Collaboration in the entertainment industry is hot right now. Essentially, all pop music stars maintain their relevance by collaborating at one point or another with other musicians. It is not only pop stars that collaborate. The fashion industry, sport, gaming and others all embrace collaboration. It has become a currency. Not to collaborate means controversy. As was the case recently with internet buzz about Adele declining to collaborate with Beyoncé. That buzz in itself formed a big part of the entertainment, however, there is more to that episode than entertainment and curiosity. As has become clear, the buzz was not based on fact. Adele did not turn down an opportunity to collaborate with Beyoncé.
It is tempting to dismiss this as a bit of light entertainment and not entirely relevant to business collaboration. But, if we take a moment to reflect on the fact that the entertainment industry is a very, very serious business (and highly competitive), then we can start gleaning some valuable lessons that can be applicable to virtually any business.
In my view, the obvious question that the Adele-Beyoncé episode raises is this: what happens when collaboration becomes the norm? Humans are largely defined by norms and the way we adhere to them. We know that breaking norms comes with sanctions. Formal or informal. Collaboration should be considered as an option, rather than as the norm. As much as I would like to see collaboration be the default position for every business, the reality is that for collaboration to be of real value it must be approached as a strategy. That means, like every strategy it should be considered on its own merit and not being a matter of some vague principle.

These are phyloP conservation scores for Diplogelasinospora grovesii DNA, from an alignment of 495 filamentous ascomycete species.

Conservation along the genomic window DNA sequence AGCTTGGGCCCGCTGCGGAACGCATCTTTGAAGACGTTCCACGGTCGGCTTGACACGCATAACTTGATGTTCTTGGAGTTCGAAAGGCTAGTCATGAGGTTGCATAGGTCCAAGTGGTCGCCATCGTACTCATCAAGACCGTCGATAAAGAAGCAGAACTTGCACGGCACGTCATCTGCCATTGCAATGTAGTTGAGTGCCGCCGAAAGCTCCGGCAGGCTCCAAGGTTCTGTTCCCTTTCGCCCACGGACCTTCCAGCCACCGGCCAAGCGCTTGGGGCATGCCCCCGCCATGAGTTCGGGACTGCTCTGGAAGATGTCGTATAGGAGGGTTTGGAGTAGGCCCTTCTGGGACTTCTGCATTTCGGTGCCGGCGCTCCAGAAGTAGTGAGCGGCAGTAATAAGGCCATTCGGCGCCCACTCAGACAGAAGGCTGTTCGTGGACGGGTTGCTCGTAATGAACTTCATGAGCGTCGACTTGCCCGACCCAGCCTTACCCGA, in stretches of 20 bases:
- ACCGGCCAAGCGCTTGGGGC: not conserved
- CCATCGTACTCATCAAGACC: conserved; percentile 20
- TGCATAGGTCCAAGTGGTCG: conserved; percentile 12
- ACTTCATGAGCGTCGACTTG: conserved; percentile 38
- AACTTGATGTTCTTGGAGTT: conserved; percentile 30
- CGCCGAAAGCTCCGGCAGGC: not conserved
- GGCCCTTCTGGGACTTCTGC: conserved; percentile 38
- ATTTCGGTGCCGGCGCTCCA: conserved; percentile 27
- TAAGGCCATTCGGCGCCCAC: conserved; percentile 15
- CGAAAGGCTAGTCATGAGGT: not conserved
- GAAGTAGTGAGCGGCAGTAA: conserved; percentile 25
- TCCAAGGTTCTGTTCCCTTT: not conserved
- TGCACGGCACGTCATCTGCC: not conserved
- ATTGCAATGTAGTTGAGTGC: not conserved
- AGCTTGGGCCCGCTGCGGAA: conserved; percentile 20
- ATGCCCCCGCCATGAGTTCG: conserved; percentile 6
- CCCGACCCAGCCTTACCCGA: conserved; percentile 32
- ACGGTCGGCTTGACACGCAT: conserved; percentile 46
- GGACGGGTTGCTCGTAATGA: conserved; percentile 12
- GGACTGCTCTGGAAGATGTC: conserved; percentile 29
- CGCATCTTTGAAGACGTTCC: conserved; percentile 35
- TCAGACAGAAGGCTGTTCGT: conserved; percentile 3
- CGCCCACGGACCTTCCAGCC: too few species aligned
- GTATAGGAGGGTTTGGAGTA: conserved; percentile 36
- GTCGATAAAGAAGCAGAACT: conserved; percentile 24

Savvy business managers know that choosing collaboration should come with checks and balances. It should be justified on the basis that it would work for a particular project or initiative. If collaboration becomes simply a ‘norm’; well that is where it becomes an unmitigated risk – a habit of sorts, which then becomes simply a buzzword. Collaboration is complex. I mean really complex when you try to make it more than just a marketing exercise. It is disruptive for a start. And it is also risky. That said, one should not shy away from it. Disruptions and risks can be integrated into collaboration with stellar results. But before that, the strategy of an entire business has to answer some tough questions about the business’ capacity to collaborate; questions such as; Do we have a good grasp of what collaboration is? Do we have systems and process in place that can accommodate collaboration? Have we got a clear picture of what kind of collaboration governance we want? And that’s just the start.
When all is considered, it can easily become clear that turning down collaboration is not always an opportunity lost. In fact, it can help the business, regardless of its size or nature, to mature its process of identifying the right collaboration opportunities. If a super star like Adele comes your way and offers to collaborate, don’t be star-struck. Be strategic and deliberate.